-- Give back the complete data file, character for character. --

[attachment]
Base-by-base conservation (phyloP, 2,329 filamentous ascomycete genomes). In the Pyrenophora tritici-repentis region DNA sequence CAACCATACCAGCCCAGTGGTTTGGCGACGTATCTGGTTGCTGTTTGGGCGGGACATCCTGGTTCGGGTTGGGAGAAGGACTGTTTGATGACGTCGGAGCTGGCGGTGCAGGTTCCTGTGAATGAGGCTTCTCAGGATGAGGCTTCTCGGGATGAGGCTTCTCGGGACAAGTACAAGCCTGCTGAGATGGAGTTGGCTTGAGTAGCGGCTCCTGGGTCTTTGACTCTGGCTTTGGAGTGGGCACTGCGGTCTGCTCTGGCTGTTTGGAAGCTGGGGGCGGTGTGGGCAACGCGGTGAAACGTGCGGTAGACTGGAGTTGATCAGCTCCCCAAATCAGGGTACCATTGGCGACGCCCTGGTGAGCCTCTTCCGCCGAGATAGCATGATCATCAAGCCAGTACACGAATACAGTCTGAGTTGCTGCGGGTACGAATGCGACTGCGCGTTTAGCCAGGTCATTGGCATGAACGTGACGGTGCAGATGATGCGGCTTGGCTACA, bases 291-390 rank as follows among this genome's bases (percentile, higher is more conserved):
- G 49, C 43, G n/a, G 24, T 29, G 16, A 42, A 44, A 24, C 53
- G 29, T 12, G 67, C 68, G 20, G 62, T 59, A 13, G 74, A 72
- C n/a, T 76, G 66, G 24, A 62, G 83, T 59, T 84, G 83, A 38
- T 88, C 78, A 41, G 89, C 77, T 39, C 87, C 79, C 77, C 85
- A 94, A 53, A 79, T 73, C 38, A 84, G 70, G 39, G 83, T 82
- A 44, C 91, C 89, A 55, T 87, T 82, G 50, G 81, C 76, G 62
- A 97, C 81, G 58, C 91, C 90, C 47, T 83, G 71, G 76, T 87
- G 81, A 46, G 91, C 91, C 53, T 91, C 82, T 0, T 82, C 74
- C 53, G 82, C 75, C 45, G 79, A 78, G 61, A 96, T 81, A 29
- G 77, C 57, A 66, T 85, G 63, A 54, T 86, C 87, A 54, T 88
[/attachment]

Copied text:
Base-by-base conservation (phyloP, 2,329 filamentous ascomycete genomes). In the Pyrenophora tritici-repentis region DNA sequence CAACCATACCAGCCCAGTGGTTTGGCGACGTATCTGGTTGCTGTTTGGGCGGGACATCCTGGTTCGGGTTGGGAGAAGGACTGTTTGATGACGTCGGAGCTGGCGGTGCAGGTTCCTGTGAATGAGGCTTCTCAGGATGAGGCTTCTCGGGATGAGGCTTCTCGGGACAAGTACAAGCCTGCTGAGATGGAGTTGGCTTGAGTAGCGGCTCCTGGGTCTTTGACTCTGGCTTTGGAGTGGGCACTGCGGTCTGCTCTGGCTGTTTGGAAGCTGGGGGCGGTGTGGGCAACGCGGTGAAACGTGCGGTAGACTGGAGTTGATCAGCTCCCCAAATCAGGGTACCATTGGCGACGCCCTGGTGAGCCTCTTCCGCCGAGATAGCATGATCATCAAGCCAGTACACGAATACAGTCTGAGTTGCTGCGGGTACGAATGCGACTGCGCGTTTAGCCAGGTCATTGGCATGAACGTGACGGTGCAGATGATGCGGCTTGGCTACA, bases 291-390 rank as follows among this genome's bases (percentile, higher is more conserved):
- G 49, C 43, G n/a, G 24, T 29, G 16, A 42, A 44, A 24, C 53
- G 29, T 12, G 67, C 68, G 20, G 62, T 59, A 13, G 74, A 72
- C n/a, T 76, G 66, G 24, A 62, G 83, T 59, T 84, G 83, A 38
- T 88, C 78, A 41, G 89, C 77, T 39, C 87, C 79, C 77, C 85
- A 94, A 53, A 79, T 73, C 38, A 84, G 70, G 39, G 83, T 82
- A 44, C 91, C 89, A 55, T 87, T 82, G 50, G 81, C 76, G 62
- A 97, C 81, G 58, C 91, C 90, C 47, T 83, G 71, G 76, T 87
- G 81, A 46, G 91, C 91, C 53, T 91, C 82, T 0, T 82, C 74
- C 53, G 82, C 75, C 45, G 79, A 78, G 61, A 96, T 81, A 29
- G 77, C 57, A 66, T 85, G 63, A 54, T 86, C 87, A 54, T 88